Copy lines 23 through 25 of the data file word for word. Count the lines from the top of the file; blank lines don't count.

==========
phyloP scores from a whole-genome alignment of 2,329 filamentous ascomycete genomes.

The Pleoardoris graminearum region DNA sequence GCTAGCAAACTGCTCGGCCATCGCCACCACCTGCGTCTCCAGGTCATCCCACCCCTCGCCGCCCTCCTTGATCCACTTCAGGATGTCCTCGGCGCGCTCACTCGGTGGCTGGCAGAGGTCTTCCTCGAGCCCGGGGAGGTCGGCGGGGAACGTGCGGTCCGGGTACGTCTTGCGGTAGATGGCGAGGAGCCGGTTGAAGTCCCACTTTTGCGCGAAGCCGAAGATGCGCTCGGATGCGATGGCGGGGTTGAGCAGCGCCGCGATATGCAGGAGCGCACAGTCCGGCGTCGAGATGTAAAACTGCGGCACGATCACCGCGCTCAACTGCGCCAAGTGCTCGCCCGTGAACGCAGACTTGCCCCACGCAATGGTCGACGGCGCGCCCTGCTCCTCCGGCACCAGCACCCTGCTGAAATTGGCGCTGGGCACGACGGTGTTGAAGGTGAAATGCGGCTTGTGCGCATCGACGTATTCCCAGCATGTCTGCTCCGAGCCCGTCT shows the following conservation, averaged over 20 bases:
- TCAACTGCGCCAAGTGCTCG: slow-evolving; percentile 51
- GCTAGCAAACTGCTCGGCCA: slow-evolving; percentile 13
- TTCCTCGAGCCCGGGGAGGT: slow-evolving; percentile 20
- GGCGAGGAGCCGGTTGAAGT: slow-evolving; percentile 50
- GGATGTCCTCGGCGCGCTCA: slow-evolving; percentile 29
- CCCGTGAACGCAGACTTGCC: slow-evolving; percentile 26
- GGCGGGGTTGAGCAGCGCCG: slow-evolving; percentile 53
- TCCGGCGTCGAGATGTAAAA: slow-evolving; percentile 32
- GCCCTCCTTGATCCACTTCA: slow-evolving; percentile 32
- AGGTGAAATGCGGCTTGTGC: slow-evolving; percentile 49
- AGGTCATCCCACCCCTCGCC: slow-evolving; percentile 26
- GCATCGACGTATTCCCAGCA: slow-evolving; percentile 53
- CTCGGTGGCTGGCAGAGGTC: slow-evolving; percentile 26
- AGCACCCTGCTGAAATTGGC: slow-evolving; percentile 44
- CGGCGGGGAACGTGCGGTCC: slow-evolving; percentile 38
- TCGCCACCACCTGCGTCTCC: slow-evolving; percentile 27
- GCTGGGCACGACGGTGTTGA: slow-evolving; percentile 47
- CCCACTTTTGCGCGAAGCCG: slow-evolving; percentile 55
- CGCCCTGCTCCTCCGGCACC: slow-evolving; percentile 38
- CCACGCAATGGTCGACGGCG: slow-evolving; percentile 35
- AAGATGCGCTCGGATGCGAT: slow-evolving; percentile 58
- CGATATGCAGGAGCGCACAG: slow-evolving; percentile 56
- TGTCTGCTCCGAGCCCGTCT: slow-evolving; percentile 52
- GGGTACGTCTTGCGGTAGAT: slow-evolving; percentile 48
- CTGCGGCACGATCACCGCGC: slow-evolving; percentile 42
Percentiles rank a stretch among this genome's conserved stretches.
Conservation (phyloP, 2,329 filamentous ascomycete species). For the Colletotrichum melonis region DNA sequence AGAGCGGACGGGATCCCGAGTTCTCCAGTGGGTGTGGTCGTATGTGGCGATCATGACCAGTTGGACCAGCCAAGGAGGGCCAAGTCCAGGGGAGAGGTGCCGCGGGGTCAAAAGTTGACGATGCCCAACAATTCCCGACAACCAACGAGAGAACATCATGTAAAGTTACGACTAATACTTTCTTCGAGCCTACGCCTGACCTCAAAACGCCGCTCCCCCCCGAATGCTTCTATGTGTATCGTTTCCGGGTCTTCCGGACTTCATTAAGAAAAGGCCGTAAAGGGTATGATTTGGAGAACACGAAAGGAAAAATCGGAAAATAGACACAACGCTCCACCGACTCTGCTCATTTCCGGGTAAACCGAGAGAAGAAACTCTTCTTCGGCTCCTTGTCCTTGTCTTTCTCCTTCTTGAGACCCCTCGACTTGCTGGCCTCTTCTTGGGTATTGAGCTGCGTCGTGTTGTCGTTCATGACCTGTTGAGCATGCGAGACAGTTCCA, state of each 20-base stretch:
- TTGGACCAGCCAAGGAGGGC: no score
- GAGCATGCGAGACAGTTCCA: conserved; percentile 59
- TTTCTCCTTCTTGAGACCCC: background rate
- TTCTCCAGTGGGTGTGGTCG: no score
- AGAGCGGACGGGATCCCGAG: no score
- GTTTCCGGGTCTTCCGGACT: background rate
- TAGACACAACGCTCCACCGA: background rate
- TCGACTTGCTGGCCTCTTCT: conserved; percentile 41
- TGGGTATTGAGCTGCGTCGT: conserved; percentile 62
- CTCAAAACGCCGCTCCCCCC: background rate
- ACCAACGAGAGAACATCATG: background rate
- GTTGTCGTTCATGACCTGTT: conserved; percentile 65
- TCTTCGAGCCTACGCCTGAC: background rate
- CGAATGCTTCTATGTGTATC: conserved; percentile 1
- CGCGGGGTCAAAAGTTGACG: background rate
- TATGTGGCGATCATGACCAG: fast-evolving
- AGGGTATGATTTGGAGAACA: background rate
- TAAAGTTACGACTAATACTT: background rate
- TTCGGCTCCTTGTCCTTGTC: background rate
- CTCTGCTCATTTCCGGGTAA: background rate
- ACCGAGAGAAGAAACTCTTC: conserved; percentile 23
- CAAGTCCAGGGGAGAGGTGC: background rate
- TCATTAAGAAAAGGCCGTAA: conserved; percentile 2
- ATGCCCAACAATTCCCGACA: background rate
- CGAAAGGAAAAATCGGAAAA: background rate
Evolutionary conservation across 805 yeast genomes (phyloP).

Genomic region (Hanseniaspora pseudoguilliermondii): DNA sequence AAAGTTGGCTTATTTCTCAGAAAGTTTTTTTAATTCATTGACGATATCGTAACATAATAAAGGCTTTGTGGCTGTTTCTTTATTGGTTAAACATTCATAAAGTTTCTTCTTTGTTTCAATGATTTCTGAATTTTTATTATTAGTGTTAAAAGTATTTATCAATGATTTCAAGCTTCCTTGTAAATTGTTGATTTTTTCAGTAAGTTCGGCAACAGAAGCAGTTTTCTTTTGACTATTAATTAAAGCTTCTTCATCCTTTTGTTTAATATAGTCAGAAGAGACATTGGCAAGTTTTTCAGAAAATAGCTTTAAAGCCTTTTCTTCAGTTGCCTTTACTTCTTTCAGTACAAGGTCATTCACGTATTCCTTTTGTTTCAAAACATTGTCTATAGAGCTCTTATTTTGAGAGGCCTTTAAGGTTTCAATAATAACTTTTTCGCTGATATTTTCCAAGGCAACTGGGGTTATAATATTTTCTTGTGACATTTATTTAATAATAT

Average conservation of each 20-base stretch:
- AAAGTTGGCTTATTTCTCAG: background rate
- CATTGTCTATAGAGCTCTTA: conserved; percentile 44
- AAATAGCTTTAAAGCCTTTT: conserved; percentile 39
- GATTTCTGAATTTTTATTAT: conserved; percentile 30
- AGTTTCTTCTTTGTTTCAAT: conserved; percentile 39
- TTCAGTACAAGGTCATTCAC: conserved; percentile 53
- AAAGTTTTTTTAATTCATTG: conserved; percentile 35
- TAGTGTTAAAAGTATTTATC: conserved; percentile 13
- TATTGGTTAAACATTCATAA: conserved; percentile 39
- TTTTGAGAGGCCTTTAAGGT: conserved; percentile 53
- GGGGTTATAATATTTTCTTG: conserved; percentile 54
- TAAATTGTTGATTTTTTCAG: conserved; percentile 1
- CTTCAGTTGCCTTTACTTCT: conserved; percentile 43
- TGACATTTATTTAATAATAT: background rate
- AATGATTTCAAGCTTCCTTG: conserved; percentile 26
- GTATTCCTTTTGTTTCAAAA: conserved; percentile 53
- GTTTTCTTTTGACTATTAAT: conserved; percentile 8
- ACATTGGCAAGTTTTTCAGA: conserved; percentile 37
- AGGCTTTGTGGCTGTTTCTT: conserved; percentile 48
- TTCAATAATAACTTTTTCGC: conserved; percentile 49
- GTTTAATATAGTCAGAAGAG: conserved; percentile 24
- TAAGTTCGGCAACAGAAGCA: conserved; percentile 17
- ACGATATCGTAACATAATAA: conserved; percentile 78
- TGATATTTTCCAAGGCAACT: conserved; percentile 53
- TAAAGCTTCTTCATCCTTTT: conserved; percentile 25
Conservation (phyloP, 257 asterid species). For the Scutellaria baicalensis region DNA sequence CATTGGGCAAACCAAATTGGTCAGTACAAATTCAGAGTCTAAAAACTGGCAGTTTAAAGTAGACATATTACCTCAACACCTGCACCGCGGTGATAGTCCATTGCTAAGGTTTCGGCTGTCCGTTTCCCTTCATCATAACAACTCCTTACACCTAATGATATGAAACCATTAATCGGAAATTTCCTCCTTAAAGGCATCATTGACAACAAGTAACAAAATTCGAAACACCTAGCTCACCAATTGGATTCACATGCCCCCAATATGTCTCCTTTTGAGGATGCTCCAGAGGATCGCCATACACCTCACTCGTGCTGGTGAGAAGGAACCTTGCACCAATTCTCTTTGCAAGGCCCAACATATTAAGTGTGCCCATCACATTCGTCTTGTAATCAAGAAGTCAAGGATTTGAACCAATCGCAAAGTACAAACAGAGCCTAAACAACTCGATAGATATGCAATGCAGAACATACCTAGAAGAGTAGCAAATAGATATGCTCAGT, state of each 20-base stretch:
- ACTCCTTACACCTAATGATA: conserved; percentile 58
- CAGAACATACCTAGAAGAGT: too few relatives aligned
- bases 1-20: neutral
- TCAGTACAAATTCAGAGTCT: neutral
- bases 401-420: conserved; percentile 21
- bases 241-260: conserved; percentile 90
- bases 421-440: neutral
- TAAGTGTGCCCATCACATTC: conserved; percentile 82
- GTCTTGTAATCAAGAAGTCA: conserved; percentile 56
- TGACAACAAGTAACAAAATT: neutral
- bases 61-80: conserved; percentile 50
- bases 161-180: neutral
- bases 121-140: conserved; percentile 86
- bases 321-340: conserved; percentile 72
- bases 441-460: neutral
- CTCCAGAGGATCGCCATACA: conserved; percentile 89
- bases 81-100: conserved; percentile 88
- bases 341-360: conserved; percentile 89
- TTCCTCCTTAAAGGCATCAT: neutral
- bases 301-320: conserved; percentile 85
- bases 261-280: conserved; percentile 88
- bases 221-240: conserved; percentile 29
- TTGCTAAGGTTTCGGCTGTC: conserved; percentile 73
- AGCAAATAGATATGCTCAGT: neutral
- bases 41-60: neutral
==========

- AAGATGCGCTCGGATGCGAT: slow-evolving; percentile 58
- CGATATGCAGGAGCGCACAG: slow-evolving; percentile 56
- TGTCTGCTCCGAGCCCGTCT: slow-evolving; percentile 52